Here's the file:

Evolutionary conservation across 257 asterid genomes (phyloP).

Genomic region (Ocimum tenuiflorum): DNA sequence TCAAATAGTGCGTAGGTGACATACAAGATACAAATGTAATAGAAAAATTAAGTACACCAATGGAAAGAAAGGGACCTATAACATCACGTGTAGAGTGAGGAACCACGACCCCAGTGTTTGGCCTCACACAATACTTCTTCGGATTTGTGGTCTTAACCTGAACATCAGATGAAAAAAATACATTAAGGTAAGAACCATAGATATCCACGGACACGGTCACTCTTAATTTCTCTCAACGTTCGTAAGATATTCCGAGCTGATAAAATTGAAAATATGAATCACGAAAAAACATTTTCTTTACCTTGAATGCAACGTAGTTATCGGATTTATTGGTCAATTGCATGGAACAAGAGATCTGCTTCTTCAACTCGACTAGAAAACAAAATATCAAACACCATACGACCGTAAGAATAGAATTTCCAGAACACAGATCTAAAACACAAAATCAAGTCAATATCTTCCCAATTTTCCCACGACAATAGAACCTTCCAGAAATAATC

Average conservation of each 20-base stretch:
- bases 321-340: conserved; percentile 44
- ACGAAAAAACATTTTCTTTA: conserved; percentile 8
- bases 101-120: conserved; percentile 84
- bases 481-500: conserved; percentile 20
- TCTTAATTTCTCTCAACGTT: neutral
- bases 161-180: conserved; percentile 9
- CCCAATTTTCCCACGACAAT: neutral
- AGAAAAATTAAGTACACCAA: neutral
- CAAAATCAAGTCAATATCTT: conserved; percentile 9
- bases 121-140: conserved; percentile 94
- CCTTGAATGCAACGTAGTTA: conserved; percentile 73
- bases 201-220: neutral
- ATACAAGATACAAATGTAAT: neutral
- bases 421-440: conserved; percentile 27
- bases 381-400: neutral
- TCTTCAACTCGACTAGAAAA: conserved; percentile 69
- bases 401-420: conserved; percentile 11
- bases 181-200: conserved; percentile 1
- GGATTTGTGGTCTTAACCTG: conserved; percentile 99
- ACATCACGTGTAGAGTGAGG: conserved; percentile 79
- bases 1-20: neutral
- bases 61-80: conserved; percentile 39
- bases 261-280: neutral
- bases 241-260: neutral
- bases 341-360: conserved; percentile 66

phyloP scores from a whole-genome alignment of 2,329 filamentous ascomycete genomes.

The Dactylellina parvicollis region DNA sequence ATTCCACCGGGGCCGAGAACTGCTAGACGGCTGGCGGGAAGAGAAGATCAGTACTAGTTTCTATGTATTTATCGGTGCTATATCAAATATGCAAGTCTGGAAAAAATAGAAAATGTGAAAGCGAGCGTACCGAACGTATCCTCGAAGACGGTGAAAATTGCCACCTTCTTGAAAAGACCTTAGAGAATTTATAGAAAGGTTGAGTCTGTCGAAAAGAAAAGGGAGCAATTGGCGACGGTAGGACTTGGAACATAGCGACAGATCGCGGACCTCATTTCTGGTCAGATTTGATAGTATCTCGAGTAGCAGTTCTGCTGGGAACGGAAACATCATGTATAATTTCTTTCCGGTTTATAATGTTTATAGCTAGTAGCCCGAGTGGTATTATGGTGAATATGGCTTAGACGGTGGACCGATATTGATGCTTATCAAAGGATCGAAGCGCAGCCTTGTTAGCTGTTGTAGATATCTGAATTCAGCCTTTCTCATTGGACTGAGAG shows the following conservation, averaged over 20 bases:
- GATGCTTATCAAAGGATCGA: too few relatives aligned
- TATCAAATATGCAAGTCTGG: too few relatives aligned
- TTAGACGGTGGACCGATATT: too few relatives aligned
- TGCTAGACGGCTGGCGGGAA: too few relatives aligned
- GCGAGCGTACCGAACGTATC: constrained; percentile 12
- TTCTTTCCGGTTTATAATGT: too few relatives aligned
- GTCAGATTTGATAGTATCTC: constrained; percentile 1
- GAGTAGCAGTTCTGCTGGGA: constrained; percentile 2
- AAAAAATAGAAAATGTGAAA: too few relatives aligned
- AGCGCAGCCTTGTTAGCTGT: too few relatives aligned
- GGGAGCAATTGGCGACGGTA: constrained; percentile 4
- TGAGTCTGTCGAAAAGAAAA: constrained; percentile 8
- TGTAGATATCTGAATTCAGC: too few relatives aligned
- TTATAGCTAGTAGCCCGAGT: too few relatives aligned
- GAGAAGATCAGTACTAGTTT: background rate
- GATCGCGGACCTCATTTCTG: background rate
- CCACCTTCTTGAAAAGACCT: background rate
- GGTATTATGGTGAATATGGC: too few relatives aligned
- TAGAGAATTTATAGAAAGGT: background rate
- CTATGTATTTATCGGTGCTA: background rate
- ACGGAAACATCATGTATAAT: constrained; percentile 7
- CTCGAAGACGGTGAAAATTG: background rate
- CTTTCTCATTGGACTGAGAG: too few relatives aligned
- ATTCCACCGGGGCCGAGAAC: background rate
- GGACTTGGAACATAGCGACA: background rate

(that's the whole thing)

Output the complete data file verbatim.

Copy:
Evolutionary conservation across 257 asterid genomes (phyloP).

Genomic region (Ocimum tenuiflorum): DNA sequence TCAAATAGTGCGTAGGTGACATACAAGATACAAATGTAATAGAAAAATTAAGTACACCAATGGAAAGAAAGGGACCTATAACATCACGTGTAGAGTGAGGAACCACGACCCCAGTGTTTGGCCTCACACAATACTTCTTCGGATTTGTGGTCTTAACCTGAACATCAGATGAAAAAAATACATTAAGGTAAGAACCATAGATATCCACGGACACGGTCACTCTTAATTTCTCTCAACGTTCGTAAGATATTCCGAGCTGATAAAATTGAAAATATGAATCACGAAAAAACATTTTCTTTACCTTGAATGCAACGTAGTTATCGGATTTATTGGTCAATTGCATGGAACAAGAGATCTGCTTCTTCAACTCGACTAGAAAACAAAATATCAAACACCATACGACCGTAAGAATAGAATTTCCAGAACACAGATCTAAAACACAAAATCAAGTCAATATCTTCCCAATTTTCCCACGACAATAGAACCTTCCAGAAATAATC

Average conservation of each 20-base stretch:
- bases 321-340: conserved; percentile 44
- ACGAAAAAACATTTTCTTTA: conserved; percentile 8
- bases 101-120: conserved; percentile 84
- bases 481-500: conserved; percentile 20
- TCTTAATTTCTCTCAACGTT: neutral
- bases 161-180: conserved; percentile 9
- CCCAATTTTCCCACGACAAT: neutral
- AGAAAAATTAAGTACACCAA: neutral
- CAAAATCAAGTCAATATCTT: conserved; percentile 9
- bases 121-140: conserved; percentile 94
- CCTTGAATGCAACGTAGTTA: conserved; percentile 73
- bases 201-220: neutral
- ATACAAGATACAAATGTAAT: neutral
- bases 421-440: conserved; percentile 27
- bases 381-400: neutral
- TCTTCAACTCGACTAGAAAA: conserved; percentile 69
- bases 401-420: conserved; percentile 11
- bases 181-200: conserved; percentile 1
- GGATTTGTGGTCTTAACCTG: conserved; percentile 99
- ACATCACGTGTAGAGTGAGG: conserved; percentile 79
- bases 1-20: neutral
- bases 61-80: conserved; percentile 39
- bases 261-280: neutral
- bases 241-260: neutral
- bases 341-360: conserved; percentile 66

phyloP scores from a whole-genome alignment of 2,329 filamentous ascomycete genomes.

The Dactylellina parvicollis region DNA sequence ATTCCACCGGGGCCGAGAACTGCTAGACGGCTGGCGGGAAGAGAAGATCAGTACTAGTTTCTATGTATTTATCGGTGCTATATCAAATATGCAAGTCTGGAAAAAATAGAAAATGTGAAAGCGAGCGTACCGAACGTATCCTCGAAGACGGTGAAAATTGCCACCTTCTTGAAAAGACCTTAGAGAATTTATAGAAAGGTTGAGTCTGTCGAAAAGAAAAGGGAGCAATTGGCGACGGTAGGACTTGGAACATAGCGACAGATCGCGGACCTCATTTCTGGTCAGATTTGATAGTATCTCGAGTAGCAGTTCTGCTGGGAACGGAAACATCATGTATAATTTCTTTCCGGTTTATAATGTTTATAGCTAGTAGCCCGAGTGGTATTATGGTGAATATGGCTTAGACGGTGGACCGATATTGATGCTTATCAAAGGATCGAAGCGCAGCCTTGTTAGCTGTTGTAGATATCTGAATTCAGCCTTTCTCATTGGACTGAGAG shows the following conservation, averaged over 20 bases:
- GATGCTTATCAAAGGATCGA: too few relatives aligned
- TATCAAATATGCAAGTCTGG: too few relatives aligned
- TTAGACGGTGGACCGATATT: too few relatives aligned
- TGCTAGACGGCTGGCGGGAA: too few relatives aligned
- GCGAGCGTACCGAACGTATC: constrained; percentile 12
- TTCTTTCCGGTTTATAATGT: too few relatives aligned
- GTCAGATTTGATAGTATCTC: constrained; percentile 1
- GAGTAGCAGTTCTGCTGGGA: constrained; percentile 2
- AAAAAATAGAAAATGTGAAA: too few relatives aligned
- AGCGCAGCCTTGTTAGCTGT: too few relatives aligned
- GGGAGCAATTGGCGACGGTA: constrained; percentile 4
- TGAGTCTGTCGAAAAGAAAA: constrained; percentile 8
- TGTAGATATCTGAATTCAGC: too few relatives aligned
- TTATAGCTAGTAGCCCGAGT: too few relatives aligned
- GAGAAGATCAGTACTAGTTT: background rate
- GATCGCGGACCTCATTTCTG: background rate
- CCACCTTCTTGAAAAGACCT: background rate
- GGTATTATGGTGAATATGGC: too few relatives aligned
- TAGAGAATTTATAGAAAGGT: background rate
- CTATGTATTTATCGGTGCTA: background rate
- ACGGAAACATCATGTATAAT: constrained; percentile 7
- CTCGAAGACGGTGAAAATTG: background rate
- CTTTCTCATTGGACTGAGAG: too few relatives aligned
- ATTCCACCGGGGCCGAGAAC: background rate
- GGACTTGGAACATAGCGACA: background rate